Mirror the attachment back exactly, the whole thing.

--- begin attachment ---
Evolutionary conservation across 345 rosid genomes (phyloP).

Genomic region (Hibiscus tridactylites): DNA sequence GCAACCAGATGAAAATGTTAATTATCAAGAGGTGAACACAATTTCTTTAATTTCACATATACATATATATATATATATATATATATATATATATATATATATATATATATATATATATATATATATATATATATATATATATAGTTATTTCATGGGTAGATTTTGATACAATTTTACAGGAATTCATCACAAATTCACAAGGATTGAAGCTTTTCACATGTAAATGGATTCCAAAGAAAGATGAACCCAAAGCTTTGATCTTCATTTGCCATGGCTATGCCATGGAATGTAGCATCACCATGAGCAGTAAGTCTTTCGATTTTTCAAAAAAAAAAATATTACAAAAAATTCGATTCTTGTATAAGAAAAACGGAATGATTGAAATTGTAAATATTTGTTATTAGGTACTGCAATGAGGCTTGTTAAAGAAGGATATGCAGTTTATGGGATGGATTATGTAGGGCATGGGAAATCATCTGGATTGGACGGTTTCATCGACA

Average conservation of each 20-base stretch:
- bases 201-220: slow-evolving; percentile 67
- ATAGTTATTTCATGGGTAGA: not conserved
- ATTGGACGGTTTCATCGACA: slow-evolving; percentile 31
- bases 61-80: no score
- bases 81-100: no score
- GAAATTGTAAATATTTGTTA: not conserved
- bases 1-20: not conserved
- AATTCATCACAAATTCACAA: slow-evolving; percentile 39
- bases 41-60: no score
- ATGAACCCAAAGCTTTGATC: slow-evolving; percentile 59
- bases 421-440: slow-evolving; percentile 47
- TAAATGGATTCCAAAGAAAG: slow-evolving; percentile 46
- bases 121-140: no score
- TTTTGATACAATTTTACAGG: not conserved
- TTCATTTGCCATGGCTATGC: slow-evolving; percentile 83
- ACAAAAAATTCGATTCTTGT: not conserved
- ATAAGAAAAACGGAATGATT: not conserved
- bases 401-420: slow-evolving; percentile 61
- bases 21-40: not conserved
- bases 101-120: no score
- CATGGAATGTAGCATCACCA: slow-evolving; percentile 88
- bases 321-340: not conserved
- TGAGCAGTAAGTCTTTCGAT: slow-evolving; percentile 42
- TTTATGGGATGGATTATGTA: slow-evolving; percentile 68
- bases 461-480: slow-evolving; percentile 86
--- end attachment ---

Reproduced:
Evolutionary conservation across 345 rosid genomes (phyloP).

Genomic region (Hibiscus tridactylites): DNA sequence GCAACCAGATGAAAATGTTAATTATCAAGAGGTGAACACAATTTCTTTAATTTCACATATACATATATATATATATATATATATATATATATATATATATATATATATATATATATATATATATATATATATATATATATATAGTTATTTCATGGGTAGATTTTGATACAATTTTACAGGAATTCATCACAAATTCACAAGGATTGAAGCTTTTCACATGTAAATGGATTCCAAAGAAAGATGAACCCAAAGCTTTGATCTTCATTTGCCATGGCTATGCCATGGAATGTAGCATCACCATGAGCAGTAAGTCTTTCGATTTTTCAAAAAAAAAAATATTACAAAAAATTCGATTCTTGTATAAGAAAAACGGAATGATTGAAATTGTAAATATTTGTTATTAGGTACTGCAATGAGGCTTGTTAAAGAAGGATATGCAGTTTATGGGATGGATTATGTAGGGCATGGGAAATCATCTGGATTGGACGGTTTCATCGACA

Average conservation of each 20-base stretch:
- bases 201-220: slow-evolving; percentile 67
- ATAGTTATTTCATGGGTAGA: not conserved
- ATTGGACGGTTTCATCGACA: slow-evolving; percentile 31
- bases 61-80: no score
- bases 81-100: no score
- GAAATTGTAAATATTTGTTA: not conserved
- bases 1-20: not conserved
- AATTCATCACAAATTCACAA: slow-evolving; percentile 39
- bases 41-60: no score
- ATGAACCCAAAGCTTTGATC: slow-evolving; percentile 59
- bases 421-440: slow-evolving; percentile 47
- TAAATGGATTCCAAAGAAAG: slow-evolving; percentile 46
- bases 121-140: no score
- TTTTGATACAATTTTACAGG: not conserved
- TTCATTTGCCATGGCTATGC: slow-evolving; percentile 83
- ACAAAAAATTCGATTCTTGT: not conserved
- ATAAGAAAAACGGAATGATT: not conserved
- bases 401-420: slow-evolving; percentile 61
- bases 21-40: not conserved
- bases 101-120: no score
- CATGGAATGTAGCATCACCA: slow-evolving; percentile 88
- bases 321-340: not conserved
- TGAGCAGTAAGTCTTTCGAT: slow-evolving; percentile 42
- TTTATGGGATGGATTATGTA: slow-evolving; percentile 68
- bases 461-480: slow-evolving; percentile 86